The following is an interview with congresswoman Lois Capps (D-Santa Barbara), conducted on Thursday, May 20.
Thank you for taking the time to answer my questions. If you could, please describe the atmosphere in Washington, D.C., right now. Is it as bad as we hear? Do you see any long-term consequences of the bitter partisanship?
As a democrat, it is obviously disheartening to me that my party is in the minority. The republican leadership has created a bitterly partisan environment in Washington that has made reaching bipartisan agreement on issues such as Medicare and a national energy policy extremely difficult. As a result, my colleagues and I have had to work even harder to ensure our views are heard on issues of importance to our constituents. On the other hand, I have had success in working with a number of republican members who share my concerns on particular issues.
Over the last few years, UC Santa Barbara has emerged as one of the nation’s top universities, with a rising quality of undergrads and three Nobel prizes in the last five years. Have you seen the amount of political activity grow as well on UCSB’s campus?
I congratulate UCSB on its recent achievements and am proud of my 30-year attachment to the institution. As for the politics of the campus, I think UCSB is a microcosm of the country, which is more politically energized than ever before. UCSB also has a long and proud history of registering students to vote. I hope this important election year will see more student voters than ever before.
Have you ever felt concerned about a perceived lack of political balance in the classrooms at UC Santa Barbara?
From time to time, students have complained to me about what they perceive is a political or ideological bias on the part of one of their professors. Frankly, I don’t think this is a problem at UCSB, and in any case, it’s a matter for the university’s administration to address, not a member of Congress.
You have reiterated time and time again your steadfast support for the state of Israel. What is it about the U.S.-Israel alliance that draws your support?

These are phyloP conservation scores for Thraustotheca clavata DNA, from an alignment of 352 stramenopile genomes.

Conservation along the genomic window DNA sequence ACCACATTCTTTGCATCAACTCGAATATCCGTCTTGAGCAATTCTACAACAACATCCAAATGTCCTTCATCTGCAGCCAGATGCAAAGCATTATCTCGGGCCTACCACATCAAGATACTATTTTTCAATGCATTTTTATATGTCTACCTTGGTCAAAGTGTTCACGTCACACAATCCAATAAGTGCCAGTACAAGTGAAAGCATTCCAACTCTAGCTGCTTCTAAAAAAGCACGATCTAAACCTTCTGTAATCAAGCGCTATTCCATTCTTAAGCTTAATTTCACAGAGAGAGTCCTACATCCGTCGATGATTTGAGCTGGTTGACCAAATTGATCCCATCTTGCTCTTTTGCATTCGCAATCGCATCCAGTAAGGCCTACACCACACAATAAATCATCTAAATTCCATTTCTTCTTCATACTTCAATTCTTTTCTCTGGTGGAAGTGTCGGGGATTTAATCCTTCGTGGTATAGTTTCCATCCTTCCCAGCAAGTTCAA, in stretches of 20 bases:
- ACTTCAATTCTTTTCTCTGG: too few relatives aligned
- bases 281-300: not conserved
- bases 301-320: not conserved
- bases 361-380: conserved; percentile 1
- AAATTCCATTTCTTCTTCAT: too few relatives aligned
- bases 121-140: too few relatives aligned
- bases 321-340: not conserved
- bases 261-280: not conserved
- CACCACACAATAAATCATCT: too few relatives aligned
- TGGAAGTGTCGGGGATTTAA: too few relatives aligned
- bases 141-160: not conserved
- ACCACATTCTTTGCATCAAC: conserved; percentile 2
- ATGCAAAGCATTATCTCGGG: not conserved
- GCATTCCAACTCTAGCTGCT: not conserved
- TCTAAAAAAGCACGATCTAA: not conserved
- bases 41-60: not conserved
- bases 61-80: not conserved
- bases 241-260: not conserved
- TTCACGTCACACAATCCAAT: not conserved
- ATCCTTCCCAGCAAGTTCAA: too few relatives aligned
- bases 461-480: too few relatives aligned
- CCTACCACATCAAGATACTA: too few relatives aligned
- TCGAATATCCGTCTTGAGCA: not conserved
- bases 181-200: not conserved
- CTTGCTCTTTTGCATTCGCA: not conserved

I support Israel because of the strategic value it has to the United States and the democratic ideals our two nations share. I also believe that our efforts to ensure the safety and security of Israel are inextricably linked to the need to provide full political, economic and human rights to the Palestinians.
Israeli Prime Minister Ariel Sharon has said that he will withdraw from Gaza unilaterally, a significant step in that it does not require reciprocal steps by Palestinians. Should Sharon enjoy the backing of the U.S. for this bold and potentially stalemate-breaking move?
Yes. I support the Gaza withdrawal plan, and I have encouraged President Bush to ask Mr. Sharon to push ahead. It would be tragic if this initiative were blocked because of a nonbinding vote by Likud Party members, who represent a small minority of Israelis. In addition, the Gaza disengagement plan must not be an end unto itself – it should be the first step in a process by which Israel also withdraws from much of the West Bank, consistent with the “road map.”
You sit on the House Committee on Energy and Commerce. What proposals have been floated for reducing our dependence on Middle Eastern oil?
Conservation is the key to reducing our dependence on foreign oil. The average weight of automobiles is back to 4,000 pounds – the weight of cars back in the 1970s. And fuel efficiency of cars has actually dropped in the last few years. In an age where SUVs rule, our country relies on approximately two-thirds of imported oil to fuel our automobiles. In Congress, I voted to raise fuel efficiency standards for automobiles. I will continue to advocate raising fuel efficiency standards, which have not been raised since the 1980s.
Last week, the UCSB men’s lacrosse team seized the national championship. Any words for our returning heroes?
Joey Tartakovsky is a Daily Nexus columnist.